Monday, March 4, 2013

My 28 Days of Romance Movie Challenge

Throughout the month of February, I decided I wanted to take on a movie challenge. Every day, I would use Flickchart to figure out my #1 unseen romance movie and watch it. Some of them were tragic romances, some were cheerful rom coms, one got unclassified as a romance after I pointed out to the Flickchart kings that there wasn't much romance actually in it.

Overall, I really enjoyed this challenge. I watched a lot of movies I wouldn't have watched otherwise, and some of them turned out to really be worth it. I will probably do this again next year.

So here are all the movies I watched for this challenge in February:

The Ones I Loved
Better Off Dead. It's been a long time since I laughed this consistently at a movie. A bizarre, surreal rom com. So good.
The Man Who Shot Liberty Valance. Not spectacular as a romance specifically, but it's just a really good movie. And that's saying a lot, because I really hate westerns.

The Ones I Liked
In a Lonely Place. A fantastic noir looking at the dark side of relationships. I want to give this one another watch in a couple years and see if I like it even more.
La Strada. Oh, this was sad. A heartbreaking tragedy with some excellent acting for both central characters.
Moonrise Kingdom. My fourth Wes Anderson flick, and probably my second favorite, after Tenenbaums. it's just a lot of fun.
Sunrise: A Song of Two Humans. A very moving story of redemption and rekindled love.
The Lady Vanishes. A nice light-hearted mystery and I did love the romance in this one. They make for a fun couple.
The Red Shoes. A pretty traditional love story, but filled with some gorgeous dancing.
Red. Fascinating little drama, though I've been told I should see the other two in the trilogy to really understand the ending.
Ninotchka. Sweet and ridiculous 1930s rom com. Not substantial, but it sure makes for a fun viewing experiences.
Ugetsu. While not quite as sad as La Strada, I reacted to it in a very similar way. This one has a very dark beauty to it.
La Jetée. One of the few experimental films I actually really enjoy, this is a great science fiction story told in a very unique way.
A Matter of Life and Death. Pretty charming, even if it does get extremely cheesy at times.

The Ones I Thought Were Okay
Badlands. Martin Sheen was the most interesting part about this Bonnie and Clyde-esque movie.
Laura. As much as I dislike detective-based noirs, this one had some fun twists I didn't see coming, and even though I didn't love it, I didn't hate it either.
Fast Times at Ridgemont High. There are a lot of stories going on here, and a few of the "main" ones are just not interesting at all. The ones that are interesting, though, are entertaining.
Chungking Express. I had great difficulty following the narrative, but what I followed I liked pretty well.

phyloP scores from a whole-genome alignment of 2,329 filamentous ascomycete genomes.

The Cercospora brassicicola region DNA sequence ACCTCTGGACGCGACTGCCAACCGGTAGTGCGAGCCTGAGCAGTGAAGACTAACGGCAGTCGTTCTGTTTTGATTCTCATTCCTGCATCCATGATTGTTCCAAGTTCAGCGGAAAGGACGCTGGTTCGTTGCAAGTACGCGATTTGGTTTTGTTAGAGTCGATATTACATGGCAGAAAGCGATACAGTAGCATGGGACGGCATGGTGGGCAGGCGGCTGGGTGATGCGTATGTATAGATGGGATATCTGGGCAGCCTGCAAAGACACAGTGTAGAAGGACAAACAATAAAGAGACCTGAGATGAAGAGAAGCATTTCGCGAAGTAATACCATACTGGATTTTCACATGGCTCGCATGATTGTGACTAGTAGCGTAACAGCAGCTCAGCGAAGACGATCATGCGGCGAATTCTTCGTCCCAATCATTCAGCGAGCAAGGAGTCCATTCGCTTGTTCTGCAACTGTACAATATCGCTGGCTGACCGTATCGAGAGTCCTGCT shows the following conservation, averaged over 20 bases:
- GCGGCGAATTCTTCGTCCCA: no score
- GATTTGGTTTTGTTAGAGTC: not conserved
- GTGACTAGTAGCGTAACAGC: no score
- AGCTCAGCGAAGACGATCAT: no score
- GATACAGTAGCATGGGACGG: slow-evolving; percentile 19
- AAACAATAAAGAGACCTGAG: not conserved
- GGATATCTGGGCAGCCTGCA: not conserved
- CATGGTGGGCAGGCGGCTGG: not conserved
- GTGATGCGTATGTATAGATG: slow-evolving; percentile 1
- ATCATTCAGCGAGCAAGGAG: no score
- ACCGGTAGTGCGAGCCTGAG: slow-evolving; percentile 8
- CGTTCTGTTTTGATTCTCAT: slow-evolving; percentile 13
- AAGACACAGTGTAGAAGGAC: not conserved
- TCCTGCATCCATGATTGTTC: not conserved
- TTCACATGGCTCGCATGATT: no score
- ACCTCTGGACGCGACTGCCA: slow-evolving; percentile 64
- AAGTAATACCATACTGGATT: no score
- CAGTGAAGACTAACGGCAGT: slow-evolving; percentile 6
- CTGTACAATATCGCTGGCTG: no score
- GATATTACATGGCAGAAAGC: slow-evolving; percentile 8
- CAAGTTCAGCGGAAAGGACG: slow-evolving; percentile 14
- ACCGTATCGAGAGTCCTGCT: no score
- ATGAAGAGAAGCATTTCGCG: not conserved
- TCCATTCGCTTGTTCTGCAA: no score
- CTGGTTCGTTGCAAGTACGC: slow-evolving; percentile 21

From Russia With Love. Probably my favorite Bond that I've seen so far, though that isn't saying much. And I couldn't for the life of me tell you what actually happened in this movie today, two weeks after I watched it. It had something to do with Russia.

The Ones I Didn't Like
The Life and Death of Colonel Blimp. Some good bits, but far, far too long and sprawling to hold my attention.
Children of Paradise. Thoroughly enjoyed the first half, then the second one came along and was boring, melodramatic, and made all my favorite characters thoroughly unlikable.
The 40-Year-Old Virgin. Too much raunch for not nearly enough laughs.
Days of Heaven. I just don't get Terrence Malick. I don't. I was so bored through this movie.
Giant. The last half hour is pretty good, but it takes so very, very long to get there...
From Here to Eternity. The only part I cared about was the subplot with Frank Sinatra. Everything else was thoroughly uninteresting.
Out of the Past. A detective-based femme fatale noir. It's not that surprising I didn't get into it.

The Ones I Hated
Jules and Jim. I could not have cared less about the fates of these people. If I spend the entire movie with three people watching them interact, I expect to care about them at some point...
Barry Lyndon. The 3-hour saga of the most unpleasant person ever, who goes around destroying lives everywhere.
Pierrot le Fou. An infuriating mix of narrative and experimental film. The two fight each other all the way through the flick instead of complementing.

If you want to read longer reviews of these movies, you can find most of them at my Letterboxd page.

What are your favorite romance movies?


  1. So which one got unclassified as a romance?

    1. Barry Lyndon. He has two brief romantic entanglements, but neither of them are important enough to really count it as a romance.

  2. Hannah, curious about your rules here -- did you watch the new highest ranked romantic movie every day? Were the logistics of that overly difficult?

    Great idea. I miss the days when I could have curated an entire month of movies. Ah, what I would do with the ultimate freedom to watch whatever movies I wanted ...

    1. Yes, every day I went to the list and picked the highest ranked romance I hadn't seen yet, acquired it, and watched it. The only difficulty with the logistics was acquiring the movie. I found it through a legal stream whenever possible, but admittedly bent copyright rules to be able to see a few of these on the days I needed to.

      This is, weirdly for me, the freest I've been in years to watch movies, timewise. I'm currently working full time as a freelance writer, which is time-consuming, but not as much as being in school was, and not as stressful as my last job, which just knocked me out at the end of the day and left me not wanting to do *anything*. So I'm taking full advantage of this time to go a bit movie crazy, because if I ever get a job teaching (what I eventually want to do) that time will vanish again. :)